A 48-year-old female patient presented to the emergency department with increasing abdominal pain in the left hemi-abdomen, nausea and fever for two days. Clinical examination revealed mild rebound tenderness in the left lower quadrant. Laboratory tests showed leukocytosis and a raised C-Reactive Protein level.
A CT-scan with oral, rectal and intravenous contrast was performed showing 2 jejunal diverticula (arrows in Fig. A & B) with important infiltration of the surrounding mesenteric fat (curved arrow in Fig. A & B) and wall thickening of the affected jejunal limb (arrow in Fig. C). The diagnosis of acute jejunal diverticulitis was made.
Diverticula affecting the small bowel are very uncommon, especially when compared to colonic diverticula. The incidence is estimated to be less than 2%, mostly exclusively diagnosed in adults with predominance for the male population (2:1). Diverticula of the small bowel and colon, except for a Meckel diverticulum, are considered to be of the pulsed type, consisting of thin walled mucosal outpouchings through areas of weakness in the muscular layer. They are usually found along the mesenteric side of the affected small bowel.
Symptoms are often non-specific. Other more common pathologies are usually suspected clinically, such as appendicitis, colonic diverticulitis, cholecystitis, pancreatitis etc. Since failed diagnosis or delayed treatment can be associated with high morbidity, one should be familiar with the pathology and be able to exclude it.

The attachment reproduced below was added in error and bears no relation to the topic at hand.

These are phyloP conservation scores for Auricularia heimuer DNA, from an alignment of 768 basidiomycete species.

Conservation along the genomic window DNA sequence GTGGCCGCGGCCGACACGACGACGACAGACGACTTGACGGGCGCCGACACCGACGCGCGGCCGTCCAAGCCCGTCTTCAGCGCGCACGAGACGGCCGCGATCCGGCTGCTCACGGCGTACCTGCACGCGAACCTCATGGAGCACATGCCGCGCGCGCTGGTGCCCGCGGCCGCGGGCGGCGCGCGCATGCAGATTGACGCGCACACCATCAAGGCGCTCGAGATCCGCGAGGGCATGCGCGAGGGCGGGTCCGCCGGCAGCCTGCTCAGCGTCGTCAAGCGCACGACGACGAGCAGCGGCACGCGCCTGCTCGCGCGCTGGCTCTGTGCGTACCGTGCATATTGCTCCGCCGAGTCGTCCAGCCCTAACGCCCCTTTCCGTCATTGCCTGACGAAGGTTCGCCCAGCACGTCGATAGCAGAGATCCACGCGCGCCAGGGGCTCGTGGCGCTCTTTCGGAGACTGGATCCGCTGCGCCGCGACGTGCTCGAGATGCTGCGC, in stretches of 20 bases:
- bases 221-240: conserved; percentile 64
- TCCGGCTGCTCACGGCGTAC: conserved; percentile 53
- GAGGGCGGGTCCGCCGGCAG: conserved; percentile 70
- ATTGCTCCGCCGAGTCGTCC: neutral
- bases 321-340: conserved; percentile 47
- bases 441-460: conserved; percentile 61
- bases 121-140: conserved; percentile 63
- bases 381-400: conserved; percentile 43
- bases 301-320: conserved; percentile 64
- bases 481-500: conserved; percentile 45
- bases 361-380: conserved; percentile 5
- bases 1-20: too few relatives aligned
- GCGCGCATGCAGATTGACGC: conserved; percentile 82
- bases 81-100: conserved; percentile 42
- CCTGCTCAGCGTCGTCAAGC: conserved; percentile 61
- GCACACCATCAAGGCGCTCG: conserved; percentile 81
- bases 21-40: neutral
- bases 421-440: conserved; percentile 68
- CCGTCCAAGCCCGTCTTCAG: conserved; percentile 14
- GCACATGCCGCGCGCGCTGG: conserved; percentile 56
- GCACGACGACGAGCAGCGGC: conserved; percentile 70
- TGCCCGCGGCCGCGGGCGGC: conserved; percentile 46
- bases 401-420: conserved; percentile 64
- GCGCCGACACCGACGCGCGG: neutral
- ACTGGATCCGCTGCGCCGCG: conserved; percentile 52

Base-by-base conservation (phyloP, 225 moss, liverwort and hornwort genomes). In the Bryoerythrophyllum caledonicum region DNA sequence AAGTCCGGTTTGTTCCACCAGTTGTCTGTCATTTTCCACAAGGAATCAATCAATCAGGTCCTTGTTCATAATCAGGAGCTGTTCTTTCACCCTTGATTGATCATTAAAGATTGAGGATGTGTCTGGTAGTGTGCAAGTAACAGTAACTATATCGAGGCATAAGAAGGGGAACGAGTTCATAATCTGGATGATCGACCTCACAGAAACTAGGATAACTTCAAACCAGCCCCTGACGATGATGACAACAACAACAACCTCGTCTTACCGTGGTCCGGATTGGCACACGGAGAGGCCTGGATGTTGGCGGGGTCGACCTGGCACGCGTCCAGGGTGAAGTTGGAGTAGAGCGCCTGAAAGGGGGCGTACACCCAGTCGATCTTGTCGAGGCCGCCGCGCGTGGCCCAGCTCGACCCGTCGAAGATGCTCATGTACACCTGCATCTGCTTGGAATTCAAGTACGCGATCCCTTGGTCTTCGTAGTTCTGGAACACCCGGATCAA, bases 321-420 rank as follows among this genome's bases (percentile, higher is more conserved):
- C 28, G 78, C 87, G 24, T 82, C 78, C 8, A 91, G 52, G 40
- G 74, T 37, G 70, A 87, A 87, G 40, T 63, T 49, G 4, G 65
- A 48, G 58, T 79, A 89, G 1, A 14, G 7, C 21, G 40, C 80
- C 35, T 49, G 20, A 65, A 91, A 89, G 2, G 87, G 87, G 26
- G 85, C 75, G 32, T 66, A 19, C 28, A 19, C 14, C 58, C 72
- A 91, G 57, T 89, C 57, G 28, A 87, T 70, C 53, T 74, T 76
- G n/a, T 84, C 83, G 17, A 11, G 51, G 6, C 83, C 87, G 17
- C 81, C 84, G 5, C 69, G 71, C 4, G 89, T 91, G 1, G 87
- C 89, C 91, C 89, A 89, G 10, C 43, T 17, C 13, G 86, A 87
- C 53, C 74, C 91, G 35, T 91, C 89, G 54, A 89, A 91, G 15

Typical CT imaging appearance of jejunal diverticulitis shows a luminal outpouching containing gas or faeces-like material, together with associated signs of acute inflammation like bowel wall thickening, edematous stranding of the surrounding mesentery and thickening of the adjacent fascia. Signs of perforation can be hard to detect and should be looked for carefully.
Differential diagnosis of focal thickening and adjacent inflammation of the small bowel include intestinal malignancies, foreign body ingestion, focal Crohn’s disease, medication-induced ulceration and traumatic hematoma. Treatment of choice is surgical resection to prevent recurrence or other complications such as perforation. In some cases, treatment can be conservative.
The author declares that they have no competing interests.